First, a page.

Niagara Gazette — Ding dong — school bells ring — not to worry kids, it’s not for you (yet). It’s for me. I am back to my self-imposed assignment writing about city landmarks and the first part is about city schools. I touched on Hyde Park Elementary School a bit in the piece about” my own school years” as I was a student there for a short time.
Hyde Park School sits between Michigan and Linwood avenues at 1670 Hyde Park Boulevard. Built in 1928 as a three-story brick building with 25 classrooms, it was open for business in September of 1929. Simon and Russell Larke were the architects. Later in 1957, four classrooms and a gymnasium and auditorium were added bringing the total costs involved to $279,991.45.
According to my main source of information, Patricia Wilson Rice, this building “possesses several unique and unusual features.” She noted that beautiful sculptured animals are placed along the banister in each stairwell. “They are not only decorative, but serve to discourage sliding down the banisters.” I doubt that thought ever entered my mind during my time there. These animal sculptures and other sculpture designs are the works of Mrs. John Pierce Lange, a foremost sculptress in the history of Niagara Falls.
Other interesting features she mentioned were the beautiful tiles around the drinking fountains that were hand-painted in Spain. The school’s main entrance boasts ornamental border designs and a Mr. Ruben, described as an expert in brick design, used a special method in completing the exterior brickwork on this building. The first principal was Miss Gertrude M. Kurth. The current principal is Ms. S. Smith and the school is known as Hyde Park Elementary school.
In 1958, just after the gymnasium was completed, a tank car exploded at the nearby Niagara Junction Railway shaking the entire building. Guess it was fate that the gymnasium was recently completed as most of the younger students were there attending a function which was the safest place in the building.
Further south at 910 Hyde Park Boulevard is the Charles B. Gaskill Junior High School now known as Gaskill Preparatory School. It was originally named after Charles B. Gaskill another noted contributor to our local history. Born in Wilson on Nov. 28, 1841, he enlisted as a private in the Civil War in 1861. Within a short time he was promoted to 2nd lieutenant and by the end of the year he was transferred to Company K and sent to the battlefield. The following year he was seriously wounded at Gaines Mills, Va., and taken prisoner. His wounds were not treated properly and he was sent to a hospital in Baltimore for treatment following a prisoner exchange. He remained out of the service for nine months but later became a captain in the 78th United State Colored Troops and soon was promoted to major in the 81st U.S. Colored Infantry where he remained until he resigned is commission in December of 1865.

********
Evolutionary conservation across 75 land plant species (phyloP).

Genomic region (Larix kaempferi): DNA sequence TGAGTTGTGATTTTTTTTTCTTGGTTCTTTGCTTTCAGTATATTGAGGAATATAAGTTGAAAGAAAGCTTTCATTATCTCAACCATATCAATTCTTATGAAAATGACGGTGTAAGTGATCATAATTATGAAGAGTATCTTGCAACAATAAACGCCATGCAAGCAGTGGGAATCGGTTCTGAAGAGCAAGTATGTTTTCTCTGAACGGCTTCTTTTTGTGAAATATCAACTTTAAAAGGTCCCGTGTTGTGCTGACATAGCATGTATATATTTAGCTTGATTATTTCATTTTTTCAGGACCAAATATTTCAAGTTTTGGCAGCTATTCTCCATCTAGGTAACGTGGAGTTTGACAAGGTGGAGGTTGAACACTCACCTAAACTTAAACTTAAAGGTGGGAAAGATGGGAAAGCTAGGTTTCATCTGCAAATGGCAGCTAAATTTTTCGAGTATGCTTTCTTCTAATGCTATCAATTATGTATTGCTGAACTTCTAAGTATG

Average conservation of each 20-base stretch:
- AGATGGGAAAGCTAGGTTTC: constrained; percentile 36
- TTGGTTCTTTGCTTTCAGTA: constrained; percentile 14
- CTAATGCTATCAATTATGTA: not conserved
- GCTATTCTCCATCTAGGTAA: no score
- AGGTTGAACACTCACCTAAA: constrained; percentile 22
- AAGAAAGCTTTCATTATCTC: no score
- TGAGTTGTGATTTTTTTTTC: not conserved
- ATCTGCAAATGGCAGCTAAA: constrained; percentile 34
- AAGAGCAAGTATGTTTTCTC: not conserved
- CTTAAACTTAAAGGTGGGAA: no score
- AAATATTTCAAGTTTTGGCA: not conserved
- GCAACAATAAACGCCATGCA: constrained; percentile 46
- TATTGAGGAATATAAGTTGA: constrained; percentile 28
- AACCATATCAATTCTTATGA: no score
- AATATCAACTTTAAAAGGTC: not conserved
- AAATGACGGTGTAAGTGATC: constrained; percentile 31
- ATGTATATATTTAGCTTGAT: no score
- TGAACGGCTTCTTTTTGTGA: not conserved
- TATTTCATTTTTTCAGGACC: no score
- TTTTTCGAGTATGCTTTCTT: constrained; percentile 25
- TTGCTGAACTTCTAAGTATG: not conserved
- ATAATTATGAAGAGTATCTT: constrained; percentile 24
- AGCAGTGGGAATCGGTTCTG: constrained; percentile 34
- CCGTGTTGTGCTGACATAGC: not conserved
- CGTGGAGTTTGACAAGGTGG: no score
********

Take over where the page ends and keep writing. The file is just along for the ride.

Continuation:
At the end of the Civil War he married Helen I. Sherwood of Niagara Falls and they briefly settled on a plantation in Mississippi. He re-entered the Army, becoming the commandant at Jackson Barracks in New Orleans and followed this stint at Fort Mason, N.C., as assistant adjutant general during the reconstruction period.
Charles and Helen, now with three daughters, returned to Niagara Falls where he been engaged as an active businessman building the first industries that utilized water from the hydraulic canal. Known as the Cataract City Milling Company and later the Pettebone Paper Company, they were both sold to the Niagara Falls Power Company and discontinued to make better use of the water power. He became actively involved in the Niagara Falls Power Company seeking funding to assure the future of this enterprise. Gaskill and others took over the former horse rail line and converted it into an electric railroad, known as the Niagara Falls and Suspension Bridge Railway Company where he served as president. He also served as president of the Village of Suspension Bridge during 1888 establishing strict law and order. When Niagara Falls became a city he was appointed to the board of education serving for a number of years. It was his proposal that initiated a teacher pension system.
Called into action to serve his country again he served under General Nelson A. Miles in Puerto Rico which culminated in the formal transfer of the island to the U.S. in 1898 at the end of the Spanish-American War. He spent considerable sums of his own resources in his industrial ventures and in the aftermath of the panic of 1893 he lost practically all he had accumulated. He suffered from ill health and a paralytic stroke but his spirits and mental faculties remained intact until his death at age 78 on October 8, 1919, in Memorial Hospital and is interred at Oakwood Cemetery with other historically regarded former citizens.
It was not difficult for the board of education to name this new junior high school in his honor. Opened in 1931 it was necessary to accommodate overcrowded conditions at existing facilities. A four-story brick building with 61 classrooms, an auditorium, gym and pool cost $905,046.29 with an additional $50,000 investment in new stairwells in 1970. The first principal was James H. Erwin who went on to become deputy superintendent of schools in 1945. Robert L. Bradley Jr. is the current principal.Norma Higgs serves with the Niagara Beautification Commission and Niagara Falls Block Club Council.